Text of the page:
“Speed is irrelevant if you are going in the wrong direction.” – Mahatma Ghandi
A couple of weeks have passed with no internet connection, fortunately providing me with ample time to reflect on my first attempt on an English Channel distance, open-water swim. The day, now a curious mix of both treasured and unpleasant memories, was nothing if not a day of constant teaching moments.
As perhaps with all Misogi attempts, it was a blend of both failure and success – of profound highs and all-consuming lows. The unavoidable yin and yang of endurance pursuits, I suppose.
In a purely literal, but perhaps disingenuous, interpretation of the word, the swim attempt was a failure.
I didn’t swim the full distance of the English Channel. Eventually, the current became far too strong, the wind far too insistent, my muscles far too fatigued and my struggling metabolism wholly unable to keep my core temperature in a healthy range. After an entire day of sincere and stubborn battling, I threw in the towel and head for the shore, an hour or so before the sun set on the river. I gave almost all that I had to give, and that day, it wasn’t enough to carry my body thirty-two kilometres down stream.
I didn’t do what I set out to do.
This all being said, when I stepped out of the longest and murkiest river my country has to offer, there were absolutely no feelings of failure or defeat. Instead, I was wrapped in feelings of deep satisfaction. I was immensely proud of my efforts throughout the course of the day. I had faced real fear, uncertainty and true adversity for ten hours. Despite my incomparably generous and ever-present support team on kayaks, I was very much alone in my self-imposed, watery predicament – no one could do the work for me, and the wind and river weren’t going anywhere.
I had been caught off guard by deceptively icy waters, a strong wind and current that had no concerns for my bold plans, and muscular contractions that were failing me with increasing regularity. Eventually, my leg muscles were violently and painfully cramping nearly every hundred metres. If I ever stopped moving to eat or tend to a screaming muscle, my core temperature would drop into hypothermia. These mounting problems arose far earlier in the day than I am proud to admit. Eventually, all the Vaseline and Gatorade in the world couldn’t help me.
But crucially, I kept going, until I simply couldn’t anymore. Things were unbelievably tough for almost the entirety of the ordeal – as was genuinely expected. I had set the bar characteristically high for myself, and in the act of trying to clear it and falling short, had improved my capacity for endurance, my personal growth, and my understanding and confidence in my own ability to put my head down and work against a mounting desire to stop. I put fear of likely failure aside, arguably some kind of reputation on the line, and front-crawled down the river until I was no longer able to.
I had done what I set out to do.
Just three months ago, an Ironman Triathlon distance swim of three and a half kilometres was the definition of a marathon swim for me. How could I possibly finish swimming twenty-five open-water kilometres, my head buried in murky water for an entire day, and feel like a failure?
This is a far-cry from how I might have felt in the past about such an attempt. Shifting away from an unhealthy, perfectionist vantage point is a daily practice for me – I’ve certainly conditioned myself to judge my own endeavours from a completely unrealistic space. The Lewy Horwood of two years ago would absolutely have deemed this effort as a failure on all counts, and would have been suitably heart-broken by it. It continues to take constant, applied work to become less obsessive, less self-deprecating and develop a realistic sense of self. Therefore, being able to very publicly fall short of my intended goal – the entire day being streamed live on social media and GPS tracking – and walk away feeling nothing but a profound sense of pride and gratitude was a huge victory for me.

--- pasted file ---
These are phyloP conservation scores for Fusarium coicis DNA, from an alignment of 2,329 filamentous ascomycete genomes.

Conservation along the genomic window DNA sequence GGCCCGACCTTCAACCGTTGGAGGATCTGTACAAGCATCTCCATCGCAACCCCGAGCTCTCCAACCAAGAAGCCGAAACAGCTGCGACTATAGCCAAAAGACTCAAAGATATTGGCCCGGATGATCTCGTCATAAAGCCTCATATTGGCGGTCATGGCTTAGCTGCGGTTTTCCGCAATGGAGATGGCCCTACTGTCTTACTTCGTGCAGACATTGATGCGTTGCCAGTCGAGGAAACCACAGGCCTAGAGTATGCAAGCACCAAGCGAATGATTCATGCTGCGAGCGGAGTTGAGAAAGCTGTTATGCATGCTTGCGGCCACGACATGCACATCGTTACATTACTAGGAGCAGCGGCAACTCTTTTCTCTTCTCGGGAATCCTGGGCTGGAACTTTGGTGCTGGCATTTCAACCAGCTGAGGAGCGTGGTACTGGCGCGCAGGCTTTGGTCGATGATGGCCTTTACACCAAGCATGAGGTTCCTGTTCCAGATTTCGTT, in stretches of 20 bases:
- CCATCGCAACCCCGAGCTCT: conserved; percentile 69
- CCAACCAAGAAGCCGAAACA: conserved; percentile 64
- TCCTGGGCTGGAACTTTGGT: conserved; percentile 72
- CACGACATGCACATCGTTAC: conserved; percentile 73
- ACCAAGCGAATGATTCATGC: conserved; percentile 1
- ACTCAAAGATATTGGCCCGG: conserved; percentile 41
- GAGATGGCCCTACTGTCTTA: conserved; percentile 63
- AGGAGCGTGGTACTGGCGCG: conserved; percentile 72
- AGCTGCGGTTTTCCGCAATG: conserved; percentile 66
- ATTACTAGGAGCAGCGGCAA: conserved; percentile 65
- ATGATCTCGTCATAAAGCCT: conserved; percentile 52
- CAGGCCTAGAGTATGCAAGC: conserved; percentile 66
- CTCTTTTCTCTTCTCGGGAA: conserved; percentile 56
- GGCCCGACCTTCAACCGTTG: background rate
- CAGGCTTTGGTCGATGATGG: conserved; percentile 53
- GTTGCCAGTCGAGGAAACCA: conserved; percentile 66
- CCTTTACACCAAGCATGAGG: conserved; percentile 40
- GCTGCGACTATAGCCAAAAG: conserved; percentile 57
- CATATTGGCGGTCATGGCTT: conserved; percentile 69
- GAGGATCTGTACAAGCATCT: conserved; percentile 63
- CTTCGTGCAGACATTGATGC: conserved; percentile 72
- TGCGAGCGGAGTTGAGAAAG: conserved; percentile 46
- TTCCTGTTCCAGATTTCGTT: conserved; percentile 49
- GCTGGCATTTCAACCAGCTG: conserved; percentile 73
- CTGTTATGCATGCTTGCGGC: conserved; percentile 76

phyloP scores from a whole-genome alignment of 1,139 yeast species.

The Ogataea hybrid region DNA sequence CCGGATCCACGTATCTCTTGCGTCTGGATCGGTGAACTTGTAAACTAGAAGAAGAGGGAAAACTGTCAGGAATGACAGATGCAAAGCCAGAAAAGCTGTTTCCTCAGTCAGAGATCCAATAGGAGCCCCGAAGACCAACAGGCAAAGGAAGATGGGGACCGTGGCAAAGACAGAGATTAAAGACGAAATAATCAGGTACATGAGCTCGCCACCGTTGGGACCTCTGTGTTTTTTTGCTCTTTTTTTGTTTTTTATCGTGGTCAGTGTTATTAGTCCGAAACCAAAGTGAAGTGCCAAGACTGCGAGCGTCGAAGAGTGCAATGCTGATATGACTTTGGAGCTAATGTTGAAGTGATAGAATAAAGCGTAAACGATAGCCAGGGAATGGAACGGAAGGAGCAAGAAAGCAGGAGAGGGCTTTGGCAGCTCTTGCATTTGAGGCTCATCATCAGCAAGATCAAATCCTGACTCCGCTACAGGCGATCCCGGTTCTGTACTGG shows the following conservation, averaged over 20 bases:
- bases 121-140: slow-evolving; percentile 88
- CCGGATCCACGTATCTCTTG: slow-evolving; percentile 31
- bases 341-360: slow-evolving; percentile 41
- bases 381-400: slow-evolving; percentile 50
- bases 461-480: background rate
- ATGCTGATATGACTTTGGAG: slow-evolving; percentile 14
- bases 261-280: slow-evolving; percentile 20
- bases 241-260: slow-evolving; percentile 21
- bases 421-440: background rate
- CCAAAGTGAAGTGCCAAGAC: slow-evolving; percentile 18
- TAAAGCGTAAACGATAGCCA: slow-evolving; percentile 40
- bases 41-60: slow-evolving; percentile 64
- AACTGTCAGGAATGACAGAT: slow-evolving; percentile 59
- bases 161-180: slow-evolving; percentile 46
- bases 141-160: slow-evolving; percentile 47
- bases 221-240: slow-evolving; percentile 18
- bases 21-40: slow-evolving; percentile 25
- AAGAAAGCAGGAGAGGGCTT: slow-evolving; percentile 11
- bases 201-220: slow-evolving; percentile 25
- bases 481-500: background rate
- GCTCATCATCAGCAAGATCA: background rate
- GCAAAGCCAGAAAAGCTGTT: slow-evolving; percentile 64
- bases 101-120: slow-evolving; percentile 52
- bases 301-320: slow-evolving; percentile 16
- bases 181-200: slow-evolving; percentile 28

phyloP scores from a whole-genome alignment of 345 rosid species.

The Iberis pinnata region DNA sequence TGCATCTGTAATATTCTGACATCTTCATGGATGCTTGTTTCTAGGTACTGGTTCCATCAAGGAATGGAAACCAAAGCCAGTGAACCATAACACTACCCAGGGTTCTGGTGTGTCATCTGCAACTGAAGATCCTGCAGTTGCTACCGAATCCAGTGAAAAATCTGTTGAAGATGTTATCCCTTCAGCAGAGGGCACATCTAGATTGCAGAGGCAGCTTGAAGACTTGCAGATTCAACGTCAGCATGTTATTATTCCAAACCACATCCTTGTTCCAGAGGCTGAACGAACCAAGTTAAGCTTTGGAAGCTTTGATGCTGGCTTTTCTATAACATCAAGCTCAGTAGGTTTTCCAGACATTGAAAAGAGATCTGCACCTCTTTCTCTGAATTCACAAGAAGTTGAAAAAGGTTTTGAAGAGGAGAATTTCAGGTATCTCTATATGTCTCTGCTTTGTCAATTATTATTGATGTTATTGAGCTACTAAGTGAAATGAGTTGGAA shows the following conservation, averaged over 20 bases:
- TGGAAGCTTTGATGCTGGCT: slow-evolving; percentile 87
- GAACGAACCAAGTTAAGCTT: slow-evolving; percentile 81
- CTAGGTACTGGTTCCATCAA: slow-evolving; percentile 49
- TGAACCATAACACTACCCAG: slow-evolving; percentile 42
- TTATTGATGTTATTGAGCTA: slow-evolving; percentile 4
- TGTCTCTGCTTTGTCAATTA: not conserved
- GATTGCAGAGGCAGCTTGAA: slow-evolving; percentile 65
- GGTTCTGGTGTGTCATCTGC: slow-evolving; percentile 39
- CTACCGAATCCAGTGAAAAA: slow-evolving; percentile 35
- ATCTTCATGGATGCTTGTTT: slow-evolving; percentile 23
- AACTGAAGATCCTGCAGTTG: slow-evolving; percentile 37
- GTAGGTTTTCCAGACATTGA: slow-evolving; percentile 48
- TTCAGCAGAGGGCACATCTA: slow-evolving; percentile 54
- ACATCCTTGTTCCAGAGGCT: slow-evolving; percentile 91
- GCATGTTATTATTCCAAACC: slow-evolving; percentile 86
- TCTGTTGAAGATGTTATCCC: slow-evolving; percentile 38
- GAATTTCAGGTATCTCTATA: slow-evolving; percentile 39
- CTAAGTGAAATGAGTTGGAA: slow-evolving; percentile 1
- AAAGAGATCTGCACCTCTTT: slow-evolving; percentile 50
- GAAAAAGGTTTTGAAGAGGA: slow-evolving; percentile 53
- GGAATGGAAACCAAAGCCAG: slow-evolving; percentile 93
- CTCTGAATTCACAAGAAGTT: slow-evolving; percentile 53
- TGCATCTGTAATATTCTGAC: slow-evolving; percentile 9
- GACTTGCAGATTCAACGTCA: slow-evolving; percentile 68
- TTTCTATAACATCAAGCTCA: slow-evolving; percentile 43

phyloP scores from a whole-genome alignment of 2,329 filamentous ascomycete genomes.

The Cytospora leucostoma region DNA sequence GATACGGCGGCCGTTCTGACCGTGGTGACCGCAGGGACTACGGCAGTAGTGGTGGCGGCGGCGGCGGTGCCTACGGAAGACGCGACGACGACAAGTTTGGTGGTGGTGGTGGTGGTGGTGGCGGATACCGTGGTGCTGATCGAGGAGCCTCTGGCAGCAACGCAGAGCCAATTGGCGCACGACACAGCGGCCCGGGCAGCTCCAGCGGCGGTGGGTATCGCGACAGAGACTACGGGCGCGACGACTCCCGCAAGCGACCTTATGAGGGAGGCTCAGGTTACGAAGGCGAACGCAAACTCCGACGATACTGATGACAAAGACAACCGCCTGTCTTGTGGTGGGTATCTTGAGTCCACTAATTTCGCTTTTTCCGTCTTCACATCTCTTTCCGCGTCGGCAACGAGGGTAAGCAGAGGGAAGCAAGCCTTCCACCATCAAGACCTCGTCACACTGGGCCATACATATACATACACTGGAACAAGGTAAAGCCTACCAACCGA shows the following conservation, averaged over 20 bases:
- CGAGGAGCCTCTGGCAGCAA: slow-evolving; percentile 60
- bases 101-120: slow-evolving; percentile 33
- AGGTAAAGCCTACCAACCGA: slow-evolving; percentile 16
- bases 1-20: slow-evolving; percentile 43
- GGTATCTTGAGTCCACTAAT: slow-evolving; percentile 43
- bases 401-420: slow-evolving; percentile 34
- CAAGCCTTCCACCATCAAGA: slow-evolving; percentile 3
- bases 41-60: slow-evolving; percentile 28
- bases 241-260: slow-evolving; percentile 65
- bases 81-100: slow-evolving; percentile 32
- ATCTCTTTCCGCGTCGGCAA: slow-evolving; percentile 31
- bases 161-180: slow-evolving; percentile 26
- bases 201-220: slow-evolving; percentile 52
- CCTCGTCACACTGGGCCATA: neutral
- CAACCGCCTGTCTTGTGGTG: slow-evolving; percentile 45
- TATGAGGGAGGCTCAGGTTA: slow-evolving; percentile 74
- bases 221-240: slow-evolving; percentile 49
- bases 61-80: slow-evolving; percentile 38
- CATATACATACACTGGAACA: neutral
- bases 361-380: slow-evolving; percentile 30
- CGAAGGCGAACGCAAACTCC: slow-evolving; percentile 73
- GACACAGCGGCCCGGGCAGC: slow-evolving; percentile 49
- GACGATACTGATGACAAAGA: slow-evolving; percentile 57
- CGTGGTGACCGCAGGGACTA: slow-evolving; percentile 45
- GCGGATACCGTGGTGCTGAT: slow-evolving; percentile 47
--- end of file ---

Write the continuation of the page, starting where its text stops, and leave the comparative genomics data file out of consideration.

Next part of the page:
I stated constantly before the swim that I completely accepted the very real possibility of failure looming ahead of me. The English Channel is a heck of a long way to swim, after all. The day offered a rare opportunity to put my proverbial money where my mouth is, and demonstrate just how willing I am to work against the odds, and to grow and learn when things don’t ‘go to plan’.
We should all do these things more often, I think. Not everyone’s things are swimming down rivers all day, or climbing rock walls, or choking strangers in sanctioned competitions, or running ultra-marathons. But the lessons and their applications are exactly the same. We should be less ruled by the prospect of failure – in fact, we should re-brand and reclaim the word. We should truly extend ourselves. We should bite off more than we can chew, fall short of the ridiculous mark, but find ourselves further than we ever thought we might. I don’t think we really learn a thing when everything just goes to plan – failure is our greatest teacher, by far.
It struck me that the two capacities I am most grateful for are my body’s ability to recover physically (I was able to hit the gym and pool after a day’s rest), and my mind’s capacity for moving forward, win, lose or draw. No part of my psyche was disheartened or driven away from pursuits like this – in the car trip home from the river, I was already deep in thought about the next challenge, and what I would do differently.
I was fortunately taught from a young age not to rest on my laurels or be broken by my failures, and to return to the work.
It seems only fitting to close with one of my favourite Stoic philosophy lines –
“No man steps into the same river twice: for it’s not the same river, and he’s not the same man.” – Heraclitus
Thank you, to all, for your support, and for reading! I am eternally grateful. Here’s to returning to the work.